Learning for Life? The Postwar Experience of Apprenticeship

  • Sarah Vickerstaff


It is commonly argued that young people’s transitions from school to work in the UK have changed radically since the middle 1970s, with the result that the experience of cohorts today differs markedly from the generations growing up in the 1950s and 1960s (see for example, Nagel and Wallace, 1997; Roberts, 1984; Bynner, 1991; Furlong and Cartmel, 1997; and for a moderating view Vickerstaff, 2003). In particular, the fact that most young people in the earlier period left education after the compulsory school leaving age (15 and then 16 in 1972), and went into a labour market where jobs were relatively plentiful, contrasts sharply with the 86 per cent of 16-year-olds who now stay on in some form of education or training (DfES, 2002). It has been an aim of successive governments to encourage the numbers staying on in education and training after the school leaving age, and this has been combined since the late 1970s with the argument that compulsory schooling has been failing to provide young people with the key skills needed to make them employable. As a recent government document asserted:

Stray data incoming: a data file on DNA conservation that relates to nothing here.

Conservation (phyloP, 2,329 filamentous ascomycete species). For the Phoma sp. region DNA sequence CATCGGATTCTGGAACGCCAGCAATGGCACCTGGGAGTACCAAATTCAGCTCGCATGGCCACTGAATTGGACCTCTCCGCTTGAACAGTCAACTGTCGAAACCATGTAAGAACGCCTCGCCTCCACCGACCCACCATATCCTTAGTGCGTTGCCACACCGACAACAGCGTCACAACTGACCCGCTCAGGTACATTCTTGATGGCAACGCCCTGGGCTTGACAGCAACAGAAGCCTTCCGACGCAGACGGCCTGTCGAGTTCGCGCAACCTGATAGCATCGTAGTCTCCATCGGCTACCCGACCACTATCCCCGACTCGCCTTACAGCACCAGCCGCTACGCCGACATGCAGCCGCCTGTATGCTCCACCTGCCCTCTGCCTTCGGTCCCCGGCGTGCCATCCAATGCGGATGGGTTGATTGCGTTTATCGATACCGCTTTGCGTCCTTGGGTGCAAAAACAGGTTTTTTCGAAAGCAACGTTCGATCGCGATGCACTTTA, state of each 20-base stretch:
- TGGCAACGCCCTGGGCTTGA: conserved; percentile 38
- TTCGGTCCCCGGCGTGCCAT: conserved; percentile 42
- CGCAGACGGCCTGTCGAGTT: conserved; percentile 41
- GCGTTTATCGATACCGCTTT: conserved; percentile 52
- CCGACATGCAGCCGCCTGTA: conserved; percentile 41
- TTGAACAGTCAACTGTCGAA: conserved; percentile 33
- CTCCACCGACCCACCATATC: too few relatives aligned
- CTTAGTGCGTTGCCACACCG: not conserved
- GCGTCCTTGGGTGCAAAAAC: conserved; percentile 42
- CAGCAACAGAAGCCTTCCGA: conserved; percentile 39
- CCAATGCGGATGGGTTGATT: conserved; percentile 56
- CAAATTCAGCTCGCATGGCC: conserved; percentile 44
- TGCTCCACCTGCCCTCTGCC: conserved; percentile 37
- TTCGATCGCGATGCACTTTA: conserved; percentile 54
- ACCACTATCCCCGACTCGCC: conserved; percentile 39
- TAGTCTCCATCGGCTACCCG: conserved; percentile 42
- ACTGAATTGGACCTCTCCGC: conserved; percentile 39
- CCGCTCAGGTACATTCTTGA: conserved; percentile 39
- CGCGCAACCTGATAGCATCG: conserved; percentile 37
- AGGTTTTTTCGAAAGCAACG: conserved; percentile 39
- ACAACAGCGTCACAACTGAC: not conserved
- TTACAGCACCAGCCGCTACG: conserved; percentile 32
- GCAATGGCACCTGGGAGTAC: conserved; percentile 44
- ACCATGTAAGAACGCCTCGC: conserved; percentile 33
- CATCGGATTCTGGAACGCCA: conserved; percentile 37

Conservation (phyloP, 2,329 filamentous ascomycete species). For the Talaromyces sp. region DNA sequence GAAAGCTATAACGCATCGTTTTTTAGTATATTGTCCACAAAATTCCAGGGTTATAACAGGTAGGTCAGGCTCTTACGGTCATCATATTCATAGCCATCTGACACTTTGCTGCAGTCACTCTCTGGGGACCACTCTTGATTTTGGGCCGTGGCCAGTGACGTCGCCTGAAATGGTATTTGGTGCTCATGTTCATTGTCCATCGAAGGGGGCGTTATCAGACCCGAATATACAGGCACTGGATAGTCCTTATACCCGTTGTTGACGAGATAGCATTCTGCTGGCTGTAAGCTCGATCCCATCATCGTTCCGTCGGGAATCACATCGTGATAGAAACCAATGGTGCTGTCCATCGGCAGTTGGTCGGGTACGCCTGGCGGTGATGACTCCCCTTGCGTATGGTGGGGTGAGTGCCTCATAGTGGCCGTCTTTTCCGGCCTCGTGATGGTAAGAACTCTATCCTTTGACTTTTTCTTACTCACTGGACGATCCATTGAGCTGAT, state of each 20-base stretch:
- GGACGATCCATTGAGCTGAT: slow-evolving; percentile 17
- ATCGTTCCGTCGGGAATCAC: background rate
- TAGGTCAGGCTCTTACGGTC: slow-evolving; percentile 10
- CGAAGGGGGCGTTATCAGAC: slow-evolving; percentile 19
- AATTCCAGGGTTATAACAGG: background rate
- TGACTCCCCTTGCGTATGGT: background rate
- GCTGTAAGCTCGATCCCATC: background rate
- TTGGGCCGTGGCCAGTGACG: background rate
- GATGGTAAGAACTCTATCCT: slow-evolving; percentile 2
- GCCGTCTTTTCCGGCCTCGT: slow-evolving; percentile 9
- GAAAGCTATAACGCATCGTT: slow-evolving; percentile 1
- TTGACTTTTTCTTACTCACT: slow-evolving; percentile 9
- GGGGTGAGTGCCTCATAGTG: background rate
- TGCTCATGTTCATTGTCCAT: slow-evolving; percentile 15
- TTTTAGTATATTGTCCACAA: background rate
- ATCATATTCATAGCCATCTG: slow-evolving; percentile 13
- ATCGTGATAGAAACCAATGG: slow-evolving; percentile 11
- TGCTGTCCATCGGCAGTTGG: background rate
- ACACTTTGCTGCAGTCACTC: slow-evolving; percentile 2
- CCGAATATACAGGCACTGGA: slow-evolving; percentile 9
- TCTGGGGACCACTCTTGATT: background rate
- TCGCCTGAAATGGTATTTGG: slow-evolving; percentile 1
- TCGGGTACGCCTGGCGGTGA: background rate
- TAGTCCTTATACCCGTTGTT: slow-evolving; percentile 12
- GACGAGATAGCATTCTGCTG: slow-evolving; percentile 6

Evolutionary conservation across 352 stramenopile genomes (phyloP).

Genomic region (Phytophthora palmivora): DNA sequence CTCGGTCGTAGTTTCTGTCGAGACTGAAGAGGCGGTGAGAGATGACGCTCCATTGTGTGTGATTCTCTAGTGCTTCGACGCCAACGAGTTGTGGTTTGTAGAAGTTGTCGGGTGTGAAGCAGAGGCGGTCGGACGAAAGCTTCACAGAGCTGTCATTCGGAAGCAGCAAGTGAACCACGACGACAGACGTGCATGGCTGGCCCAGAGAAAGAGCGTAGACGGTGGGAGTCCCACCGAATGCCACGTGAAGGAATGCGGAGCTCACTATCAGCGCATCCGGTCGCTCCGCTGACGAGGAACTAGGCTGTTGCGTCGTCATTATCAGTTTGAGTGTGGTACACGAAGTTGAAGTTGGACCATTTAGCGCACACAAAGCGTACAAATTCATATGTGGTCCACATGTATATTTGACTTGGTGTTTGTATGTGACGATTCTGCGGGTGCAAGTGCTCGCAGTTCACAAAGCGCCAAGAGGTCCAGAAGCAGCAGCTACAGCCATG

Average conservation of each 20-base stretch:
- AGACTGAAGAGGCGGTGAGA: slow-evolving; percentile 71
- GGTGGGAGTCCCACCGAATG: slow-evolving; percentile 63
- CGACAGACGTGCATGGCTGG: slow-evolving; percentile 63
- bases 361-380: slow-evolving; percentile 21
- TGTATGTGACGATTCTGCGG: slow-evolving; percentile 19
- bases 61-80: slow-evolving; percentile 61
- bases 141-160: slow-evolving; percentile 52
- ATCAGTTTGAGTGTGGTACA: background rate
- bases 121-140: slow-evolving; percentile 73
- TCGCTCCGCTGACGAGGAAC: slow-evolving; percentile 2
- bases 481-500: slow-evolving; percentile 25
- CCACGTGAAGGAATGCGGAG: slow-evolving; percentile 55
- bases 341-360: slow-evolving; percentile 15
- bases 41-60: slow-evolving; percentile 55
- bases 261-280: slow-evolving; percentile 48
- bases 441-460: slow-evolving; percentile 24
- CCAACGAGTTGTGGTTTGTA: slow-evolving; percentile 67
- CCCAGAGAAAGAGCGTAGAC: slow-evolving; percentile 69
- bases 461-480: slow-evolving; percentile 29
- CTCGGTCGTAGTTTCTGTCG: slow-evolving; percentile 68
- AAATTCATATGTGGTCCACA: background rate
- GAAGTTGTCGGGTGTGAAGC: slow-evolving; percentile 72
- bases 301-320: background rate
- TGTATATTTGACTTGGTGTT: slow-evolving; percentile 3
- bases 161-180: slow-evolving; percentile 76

Employers have consistently said that too many young people are not properly prepared for the world of work … In particular, they may lack skills such as communication and teamwork, and attributes such as self-confidence and willingness to learn that are of growing importance across a range of jobs. (DfES, 2003, p. 78)


Young People Core Skill Youth Transition Apprenticeship System Traditional Apprenticeship 
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© Palgrave Macmillan Ltd 2005

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  • Sarah Vickerstaff

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